And you had to know he was gay to pick up on what was happening in the storyline. In that same issue, he develops a cough, which steadily gets worse. In an amusing mistake in #43, we get a hint of what's happening:
The asterisk is meant to lead to a footnote explaining when this kiss happened, but obviously nobody could find it - no surprise, since it actually takes place in the NEXT month's issue! Bill Mantlo, in the usual "Marvel style" of writing, would create the plots, send them to the artist, and then fill in the dialogue when he got the pencilled pages back. He was notoriously always well ahead of his deadlines, and had obviously forgotten where his story had got to. The actual kiss from Alpha Flight's archenemy of the time, Pestilence, happens in #44:
That's Northstar's first on-panel kiss. And, indeed, his only one in the entire run of Alpha Flight comics.
There's a widespread belief that Bill Mantlo intended Jean-Paul to be dying of AIDS, but that's just silly if you actually read the comics. It's very very obvious that the talk of his illness is a red herring, and the always-intended real explanation for it is what saw print in #50. Northstar and Aurora are half human and half fairy, and living too long on this world has made him sick and driven her mad. They depart at the end of that issue, as the climax of Mantlo's gradual writing-out of all of John Byrne's characters, Northstar welcomed to the land of the fairies by his kinfolk.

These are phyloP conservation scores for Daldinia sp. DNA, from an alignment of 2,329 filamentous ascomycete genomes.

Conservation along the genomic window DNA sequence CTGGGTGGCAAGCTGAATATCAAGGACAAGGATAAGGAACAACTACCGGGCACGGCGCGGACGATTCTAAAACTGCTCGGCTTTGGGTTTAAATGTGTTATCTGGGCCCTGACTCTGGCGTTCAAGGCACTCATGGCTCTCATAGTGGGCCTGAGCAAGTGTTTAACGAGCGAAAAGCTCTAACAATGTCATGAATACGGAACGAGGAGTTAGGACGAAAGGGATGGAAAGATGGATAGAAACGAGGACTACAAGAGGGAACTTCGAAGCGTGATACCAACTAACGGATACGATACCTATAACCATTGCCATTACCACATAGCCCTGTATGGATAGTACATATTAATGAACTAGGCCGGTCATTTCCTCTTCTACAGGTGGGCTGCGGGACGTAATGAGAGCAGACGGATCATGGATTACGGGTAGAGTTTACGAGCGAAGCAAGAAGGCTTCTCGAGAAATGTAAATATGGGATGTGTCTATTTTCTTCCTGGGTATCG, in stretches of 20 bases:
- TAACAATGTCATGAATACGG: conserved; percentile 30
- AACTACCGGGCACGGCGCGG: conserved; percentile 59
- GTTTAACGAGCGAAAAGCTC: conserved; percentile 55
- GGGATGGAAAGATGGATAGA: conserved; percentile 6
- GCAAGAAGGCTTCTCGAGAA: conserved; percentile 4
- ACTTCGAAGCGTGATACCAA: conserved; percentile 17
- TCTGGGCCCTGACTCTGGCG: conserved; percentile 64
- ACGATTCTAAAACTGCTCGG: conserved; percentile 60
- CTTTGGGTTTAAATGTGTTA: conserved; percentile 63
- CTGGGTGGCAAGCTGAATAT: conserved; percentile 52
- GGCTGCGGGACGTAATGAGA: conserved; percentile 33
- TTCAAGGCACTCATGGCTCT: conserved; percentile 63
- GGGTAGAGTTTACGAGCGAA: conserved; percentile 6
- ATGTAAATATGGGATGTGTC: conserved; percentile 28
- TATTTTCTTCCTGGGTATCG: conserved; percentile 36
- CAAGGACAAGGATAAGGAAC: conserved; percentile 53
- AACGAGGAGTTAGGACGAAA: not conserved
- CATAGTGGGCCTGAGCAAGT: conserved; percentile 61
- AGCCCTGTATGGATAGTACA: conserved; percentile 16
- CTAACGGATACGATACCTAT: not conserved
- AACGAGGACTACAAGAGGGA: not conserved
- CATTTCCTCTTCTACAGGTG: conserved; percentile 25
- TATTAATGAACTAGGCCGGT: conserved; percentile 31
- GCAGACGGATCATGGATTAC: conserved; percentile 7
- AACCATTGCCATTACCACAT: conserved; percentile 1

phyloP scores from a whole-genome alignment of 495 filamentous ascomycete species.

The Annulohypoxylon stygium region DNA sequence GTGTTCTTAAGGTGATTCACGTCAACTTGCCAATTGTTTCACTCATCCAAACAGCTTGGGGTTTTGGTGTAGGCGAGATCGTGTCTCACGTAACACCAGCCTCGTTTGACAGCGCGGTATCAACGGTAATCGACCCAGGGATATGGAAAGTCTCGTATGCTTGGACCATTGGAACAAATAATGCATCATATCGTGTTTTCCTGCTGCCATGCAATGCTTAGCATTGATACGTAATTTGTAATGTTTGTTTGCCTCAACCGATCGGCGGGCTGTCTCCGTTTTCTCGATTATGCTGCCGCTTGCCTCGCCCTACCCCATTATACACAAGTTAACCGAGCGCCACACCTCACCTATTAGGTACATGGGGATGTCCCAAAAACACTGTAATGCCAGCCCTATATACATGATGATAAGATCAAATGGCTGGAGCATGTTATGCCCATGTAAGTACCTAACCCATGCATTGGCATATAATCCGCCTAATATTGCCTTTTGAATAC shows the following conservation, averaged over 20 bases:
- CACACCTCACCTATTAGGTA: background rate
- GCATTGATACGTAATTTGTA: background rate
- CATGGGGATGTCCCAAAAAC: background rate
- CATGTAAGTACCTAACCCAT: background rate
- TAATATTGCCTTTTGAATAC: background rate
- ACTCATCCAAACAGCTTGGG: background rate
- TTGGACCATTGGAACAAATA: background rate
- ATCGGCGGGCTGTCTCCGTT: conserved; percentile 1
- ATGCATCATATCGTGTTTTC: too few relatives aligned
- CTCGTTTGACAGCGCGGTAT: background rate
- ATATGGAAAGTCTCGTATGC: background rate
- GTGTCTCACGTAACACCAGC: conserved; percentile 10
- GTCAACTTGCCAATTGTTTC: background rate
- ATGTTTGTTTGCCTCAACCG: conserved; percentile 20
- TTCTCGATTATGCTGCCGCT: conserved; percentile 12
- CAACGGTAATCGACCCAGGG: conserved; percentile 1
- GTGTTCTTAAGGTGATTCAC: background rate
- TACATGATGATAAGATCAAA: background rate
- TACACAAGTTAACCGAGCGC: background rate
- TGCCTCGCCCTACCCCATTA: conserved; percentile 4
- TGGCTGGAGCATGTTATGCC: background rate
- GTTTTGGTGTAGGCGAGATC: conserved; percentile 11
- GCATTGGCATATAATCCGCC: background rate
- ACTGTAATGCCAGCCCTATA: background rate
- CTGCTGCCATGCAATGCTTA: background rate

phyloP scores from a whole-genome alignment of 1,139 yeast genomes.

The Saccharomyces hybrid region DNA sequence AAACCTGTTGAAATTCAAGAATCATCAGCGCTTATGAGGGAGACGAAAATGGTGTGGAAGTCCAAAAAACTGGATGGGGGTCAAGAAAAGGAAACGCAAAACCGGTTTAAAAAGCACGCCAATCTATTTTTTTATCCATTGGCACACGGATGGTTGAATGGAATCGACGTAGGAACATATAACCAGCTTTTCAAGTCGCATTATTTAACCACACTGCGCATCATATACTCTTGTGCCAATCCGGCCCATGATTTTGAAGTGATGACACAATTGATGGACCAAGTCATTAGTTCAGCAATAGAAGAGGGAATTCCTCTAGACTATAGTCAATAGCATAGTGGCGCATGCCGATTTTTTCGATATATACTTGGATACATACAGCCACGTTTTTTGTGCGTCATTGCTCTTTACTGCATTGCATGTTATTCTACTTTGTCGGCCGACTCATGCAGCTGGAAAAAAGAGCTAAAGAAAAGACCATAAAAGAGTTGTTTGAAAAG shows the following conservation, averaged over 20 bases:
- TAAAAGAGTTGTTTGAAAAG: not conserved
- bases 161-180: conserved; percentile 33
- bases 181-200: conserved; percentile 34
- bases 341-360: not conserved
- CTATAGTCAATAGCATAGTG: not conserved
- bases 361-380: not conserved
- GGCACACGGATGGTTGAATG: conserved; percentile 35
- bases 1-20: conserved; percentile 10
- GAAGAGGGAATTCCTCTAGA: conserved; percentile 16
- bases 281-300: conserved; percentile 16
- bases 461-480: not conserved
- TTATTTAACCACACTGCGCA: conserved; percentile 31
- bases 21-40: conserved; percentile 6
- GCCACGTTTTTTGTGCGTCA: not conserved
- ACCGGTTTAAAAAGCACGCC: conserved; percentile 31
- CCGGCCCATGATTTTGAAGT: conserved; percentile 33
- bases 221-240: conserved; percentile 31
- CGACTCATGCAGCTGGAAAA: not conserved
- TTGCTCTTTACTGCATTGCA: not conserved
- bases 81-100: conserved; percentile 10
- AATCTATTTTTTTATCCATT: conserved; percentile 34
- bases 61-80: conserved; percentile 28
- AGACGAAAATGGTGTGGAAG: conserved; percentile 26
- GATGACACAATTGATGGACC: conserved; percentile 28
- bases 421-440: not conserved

It's not Mantlo's crowning moment of glory, to be honest, but it was clearly his intention all along and not forced on him by editors. Anyway, once Mantlo left to be replaced by James D Hudnall, there was a gradual return to the comics of the original cast, including Northstar. It turned out that the whole fairy thing was a lie of Loki's, and he was entirely human after all (even though a central plot point of #50 was that Loki was most definitely not lying... basically, they just swept the whole thing under the rug, and probably for the best too), so he rejoined the team and soon became his usual sardonic and miserable self.
The whole gay thing doesn't get a mention, or even a subtle hint, after his return, but at some point around #100 (I can't find it in my collection, so forgive me going by memory), the letters page printed a letter saying "Wouldn't it be nice if we could revive the Northstar as a gay character storyline?", which got a reply "As for Northstar, his sexual orientation never changed, it just hasn't come up lately." That's the first time the word 'gay' shows up in an Alpha Flight comic.
Then comes the famous #106, March 1992. By now the comic was being written by Scott Lobdell, and he alternates outright silliness with thoughtful and meaningful deep stories. This is one of the latter - Jean-Paul adopts an abandoned baby who turns out to be dying of AIDS. The nationwide publicity angers retired hero Major Mapleleaf, whose gay son died of the same disease but didn't get so much as a tug of the national heartstrings, and he takes out his frustrations on Northstar. This leads to those three words that were heavily publicised by Marvel Comics...